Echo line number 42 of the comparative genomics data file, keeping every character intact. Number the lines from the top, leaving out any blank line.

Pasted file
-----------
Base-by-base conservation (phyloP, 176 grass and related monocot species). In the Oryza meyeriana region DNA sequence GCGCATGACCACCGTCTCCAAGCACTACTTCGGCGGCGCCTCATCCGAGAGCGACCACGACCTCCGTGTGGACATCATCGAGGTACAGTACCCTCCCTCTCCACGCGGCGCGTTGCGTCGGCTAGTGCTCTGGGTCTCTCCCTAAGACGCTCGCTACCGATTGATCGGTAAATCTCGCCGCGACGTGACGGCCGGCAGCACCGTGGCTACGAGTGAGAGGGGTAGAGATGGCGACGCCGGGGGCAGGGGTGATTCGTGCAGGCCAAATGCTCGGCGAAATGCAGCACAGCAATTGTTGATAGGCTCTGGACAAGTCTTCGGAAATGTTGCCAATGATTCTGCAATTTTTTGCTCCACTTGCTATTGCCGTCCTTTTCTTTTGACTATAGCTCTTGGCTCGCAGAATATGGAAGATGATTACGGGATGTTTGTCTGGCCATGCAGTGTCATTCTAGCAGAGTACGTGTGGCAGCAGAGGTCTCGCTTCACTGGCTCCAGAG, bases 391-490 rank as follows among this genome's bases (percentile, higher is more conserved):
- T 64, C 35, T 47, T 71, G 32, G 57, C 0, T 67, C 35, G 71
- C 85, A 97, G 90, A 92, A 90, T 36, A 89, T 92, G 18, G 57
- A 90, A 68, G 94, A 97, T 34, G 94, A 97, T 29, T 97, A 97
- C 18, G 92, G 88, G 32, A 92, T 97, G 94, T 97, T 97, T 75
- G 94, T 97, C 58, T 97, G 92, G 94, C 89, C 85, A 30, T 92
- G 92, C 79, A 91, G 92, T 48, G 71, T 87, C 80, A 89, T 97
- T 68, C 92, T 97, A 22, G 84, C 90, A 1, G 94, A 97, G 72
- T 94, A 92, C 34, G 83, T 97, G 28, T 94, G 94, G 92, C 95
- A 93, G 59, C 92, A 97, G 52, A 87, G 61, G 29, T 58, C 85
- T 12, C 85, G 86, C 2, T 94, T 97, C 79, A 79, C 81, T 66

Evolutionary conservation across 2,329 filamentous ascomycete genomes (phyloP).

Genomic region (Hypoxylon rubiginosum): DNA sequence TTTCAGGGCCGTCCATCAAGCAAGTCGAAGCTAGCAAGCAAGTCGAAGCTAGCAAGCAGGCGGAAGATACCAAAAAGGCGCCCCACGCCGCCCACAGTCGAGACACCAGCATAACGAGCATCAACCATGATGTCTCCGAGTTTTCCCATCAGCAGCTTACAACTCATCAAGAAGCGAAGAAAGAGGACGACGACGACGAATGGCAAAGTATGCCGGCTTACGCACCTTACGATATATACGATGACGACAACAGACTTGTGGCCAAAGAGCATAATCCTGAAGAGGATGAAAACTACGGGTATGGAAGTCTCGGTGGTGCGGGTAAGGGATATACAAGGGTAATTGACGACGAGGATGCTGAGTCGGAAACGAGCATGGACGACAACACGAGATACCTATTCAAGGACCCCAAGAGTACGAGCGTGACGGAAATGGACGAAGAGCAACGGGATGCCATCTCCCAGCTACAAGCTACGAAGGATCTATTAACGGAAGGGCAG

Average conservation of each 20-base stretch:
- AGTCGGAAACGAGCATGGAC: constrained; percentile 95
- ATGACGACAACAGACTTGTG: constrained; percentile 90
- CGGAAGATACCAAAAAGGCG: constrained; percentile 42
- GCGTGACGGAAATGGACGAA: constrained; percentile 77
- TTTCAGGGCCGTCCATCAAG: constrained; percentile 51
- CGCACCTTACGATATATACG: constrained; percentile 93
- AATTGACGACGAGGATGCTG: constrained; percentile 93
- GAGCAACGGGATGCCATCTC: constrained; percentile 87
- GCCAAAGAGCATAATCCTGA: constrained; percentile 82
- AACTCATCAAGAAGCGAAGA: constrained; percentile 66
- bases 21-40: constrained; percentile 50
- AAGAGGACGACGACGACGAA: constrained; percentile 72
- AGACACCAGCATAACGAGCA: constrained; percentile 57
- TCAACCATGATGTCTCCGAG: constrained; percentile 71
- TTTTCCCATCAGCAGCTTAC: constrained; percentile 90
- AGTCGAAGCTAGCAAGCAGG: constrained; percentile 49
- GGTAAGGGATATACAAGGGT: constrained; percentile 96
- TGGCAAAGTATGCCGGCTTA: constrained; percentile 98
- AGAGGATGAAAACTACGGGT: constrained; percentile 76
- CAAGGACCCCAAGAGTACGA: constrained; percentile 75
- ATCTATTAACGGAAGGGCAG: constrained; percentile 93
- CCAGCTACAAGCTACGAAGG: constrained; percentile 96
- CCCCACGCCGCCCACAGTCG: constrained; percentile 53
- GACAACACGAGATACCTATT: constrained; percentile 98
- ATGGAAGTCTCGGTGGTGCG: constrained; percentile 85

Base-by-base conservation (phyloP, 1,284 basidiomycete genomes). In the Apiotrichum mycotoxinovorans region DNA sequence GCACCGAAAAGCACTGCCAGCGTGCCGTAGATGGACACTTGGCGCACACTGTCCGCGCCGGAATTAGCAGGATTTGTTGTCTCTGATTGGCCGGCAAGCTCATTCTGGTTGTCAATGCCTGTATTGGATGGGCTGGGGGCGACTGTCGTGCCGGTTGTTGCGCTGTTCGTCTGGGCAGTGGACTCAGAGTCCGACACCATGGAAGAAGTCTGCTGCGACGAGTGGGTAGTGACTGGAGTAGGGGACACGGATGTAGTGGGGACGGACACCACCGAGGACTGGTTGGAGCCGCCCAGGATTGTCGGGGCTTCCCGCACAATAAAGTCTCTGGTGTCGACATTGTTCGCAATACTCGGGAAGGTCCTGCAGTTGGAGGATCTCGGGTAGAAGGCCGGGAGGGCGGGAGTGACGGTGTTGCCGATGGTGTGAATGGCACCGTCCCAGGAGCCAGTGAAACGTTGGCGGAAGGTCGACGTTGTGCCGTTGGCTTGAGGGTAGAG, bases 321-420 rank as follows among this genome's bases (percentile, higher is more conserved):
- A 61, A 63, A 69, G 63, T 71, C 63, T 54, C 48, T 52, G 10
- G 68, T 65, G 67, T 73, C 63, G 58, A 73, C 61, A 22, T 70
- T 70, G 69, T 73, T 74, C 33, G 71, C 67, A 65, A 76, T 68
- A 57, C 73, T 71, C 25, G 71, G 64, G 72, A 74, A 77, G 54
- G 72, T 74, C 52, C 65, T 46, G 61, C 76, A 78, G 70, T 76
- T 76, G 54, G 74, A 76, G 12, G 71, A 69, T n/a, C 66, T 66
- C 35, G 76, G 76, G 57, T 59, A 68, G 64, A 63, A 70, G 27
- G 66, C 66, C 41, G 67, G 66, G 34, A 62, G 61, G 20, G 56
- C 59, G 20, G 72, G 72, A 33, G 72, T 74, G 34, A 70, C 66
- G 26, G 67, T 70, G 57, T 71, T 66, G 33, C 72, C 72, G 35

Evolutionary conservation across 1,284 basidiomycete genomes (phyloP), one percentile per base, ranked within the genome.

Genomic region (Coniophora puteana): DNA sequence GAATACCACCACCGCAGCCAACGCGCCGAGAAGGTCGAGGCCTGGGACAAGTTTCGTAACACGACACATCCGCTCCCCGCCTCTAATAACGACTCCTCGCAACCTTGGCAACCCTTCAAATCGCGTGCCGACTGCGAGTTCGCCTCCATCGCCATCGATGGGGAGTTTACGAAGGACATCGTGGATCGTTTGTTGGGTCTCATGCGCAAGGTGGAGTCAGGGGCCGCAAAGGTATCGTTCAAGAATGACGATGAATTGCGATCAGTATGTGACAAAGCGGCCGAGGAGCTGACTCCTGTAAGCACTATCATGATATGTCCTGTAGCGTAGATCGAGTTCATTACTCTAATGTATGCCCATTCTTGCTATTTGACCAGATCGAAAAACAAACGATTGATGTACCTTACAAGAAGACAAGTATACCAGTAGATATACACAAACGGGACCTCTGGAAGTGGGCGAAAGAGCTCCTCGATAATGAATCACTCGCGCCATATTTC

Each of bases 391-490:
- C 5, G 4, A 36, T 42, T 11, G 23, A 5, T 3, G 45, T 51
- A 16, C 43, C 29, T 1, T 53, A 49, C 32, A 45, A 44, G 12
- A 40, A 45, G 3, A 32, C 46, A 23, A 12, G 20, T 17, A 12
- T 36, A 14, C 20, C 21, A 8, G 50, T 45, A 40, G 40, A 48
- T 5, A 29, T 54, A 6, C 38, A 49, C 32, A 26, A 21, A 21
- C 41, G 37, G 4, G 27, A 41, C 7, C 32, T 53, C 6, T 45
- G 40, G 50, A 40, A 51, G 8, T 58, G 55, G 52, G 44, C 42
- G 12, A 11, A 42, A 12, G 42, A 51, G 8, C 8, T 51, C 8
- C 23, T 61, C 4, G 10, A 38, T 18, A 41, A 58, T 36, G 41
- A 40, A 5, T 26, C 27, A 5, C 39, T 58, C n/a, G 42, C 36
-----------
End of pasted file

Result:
- G 68, T 65, G 67, T 73, C 63, G 58, A 73, C 61, A 22, T 70